Resources and Inspiration Online
As much of my learning has come from online resources as from Swarthmore or Yale classrooms. This is my attempt to share some of the absolute best blogs I've encountered. They run the gamut from very technical to purely practical. I'll periodically add to this as I find more.
Practical Business Python
The blog that started it all. Written by Chris Moffitt, an engineer by training but finance guy by trade, this blog is focused on showcasing how Python can take on business analysis usually left to Excel. Example topics include using pandas for pivot tables, and streamlining bulk generation of Excel reports. This blog inspired me to learn Python more deeply and provided numerous insights to automate work; at my old nonprofit we even used some posts as training material. Most importantly of all, a conversation with Chris himself led me to the idea of creating this blog.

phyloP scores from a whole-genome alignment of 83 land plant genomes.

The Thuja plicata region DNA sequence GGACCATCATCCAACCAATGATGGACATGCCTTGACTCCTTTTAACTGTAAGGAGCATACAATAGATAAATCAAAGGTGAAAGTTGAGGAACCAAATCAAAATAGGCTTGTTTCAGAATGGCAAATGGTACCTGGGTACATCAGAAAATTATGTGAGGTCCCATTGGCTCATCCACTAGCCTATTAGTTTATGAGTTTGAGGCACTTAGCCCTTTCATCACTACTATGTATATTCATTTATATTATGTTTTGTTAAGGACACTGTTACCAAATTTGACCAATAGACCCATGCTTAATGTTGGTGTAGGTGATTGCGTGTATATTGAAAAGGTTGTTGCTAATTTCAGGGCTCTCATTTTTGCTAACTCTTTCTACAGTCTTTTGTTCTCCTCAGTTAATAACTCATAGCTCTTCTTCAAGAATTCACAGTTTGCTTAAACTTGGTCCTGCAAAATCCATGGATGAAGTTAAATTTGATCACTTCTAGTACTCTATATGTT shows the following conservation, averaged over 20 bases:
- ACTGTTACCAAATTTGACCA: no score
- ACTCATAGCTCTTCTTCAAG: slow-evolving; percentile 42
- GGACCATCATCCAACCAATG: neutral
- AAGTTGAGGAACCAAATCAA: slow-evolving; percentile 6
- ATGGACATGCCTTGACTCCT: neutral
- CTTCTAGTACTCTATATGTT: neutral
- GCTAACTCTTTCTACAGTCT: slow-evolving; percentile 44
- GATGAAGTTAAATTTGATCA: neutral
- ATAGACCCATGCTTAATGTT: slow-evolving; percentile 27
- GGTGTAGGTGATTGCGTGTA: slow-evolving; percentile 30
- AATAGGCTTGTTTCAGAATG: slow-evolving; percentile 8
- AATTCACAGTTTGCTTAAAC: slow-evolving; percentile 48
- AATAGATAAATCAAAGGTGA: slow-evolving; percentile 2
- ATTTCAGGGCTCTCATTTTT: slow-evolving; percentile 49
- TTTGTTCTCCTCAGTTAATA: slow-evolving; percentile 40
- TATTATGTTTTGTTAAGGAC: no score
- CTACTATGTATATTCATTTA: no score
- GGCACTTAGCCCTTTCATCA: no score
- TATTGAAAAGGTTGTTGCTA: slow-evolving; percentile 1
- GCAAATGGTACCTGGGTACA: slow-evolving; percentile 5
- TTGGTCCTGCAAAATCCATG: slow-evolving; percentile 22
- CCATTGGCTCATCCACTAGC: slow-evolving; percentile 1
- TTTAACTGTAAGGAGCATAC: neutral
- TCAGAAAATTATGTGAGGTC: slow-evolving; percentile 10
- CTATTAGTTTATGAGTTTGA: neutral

Math union Programming
Written by Jeremy Kun, a math PhD turned software engineer, this blog covers a variety of mathematical topics (ie optimization, statistics, etc). What's interesting is that it is all done from a coder's perspective, focusing on intuition and programmatic examples rather than endless equations. His article on support vector machines is illustrative of this. Many of his posts has helped clarify several concepts from graduate level statistics courses I took at Yale.
Own your bits
Written by a hacker "Narcho," this blog focuses on leveraging the raspberry pi as a home cloud storage solution. In other words, a DIY dropbox. A great DIY project that I did over the past winter break with a leftover portable hard drive.
Narcho himself is an ardent advocate of understanding all technology used in daily life, particularly the hardware side. Obviously impractical to do for everything, but an admirable mindset to drive your curiosity.
John Myles White's Blog
Another blog attempting to explain statistical content in a colloquially understandable, but mathematically rigorous way. His optimization perspective on mean, median, and mode was eye-opening for me.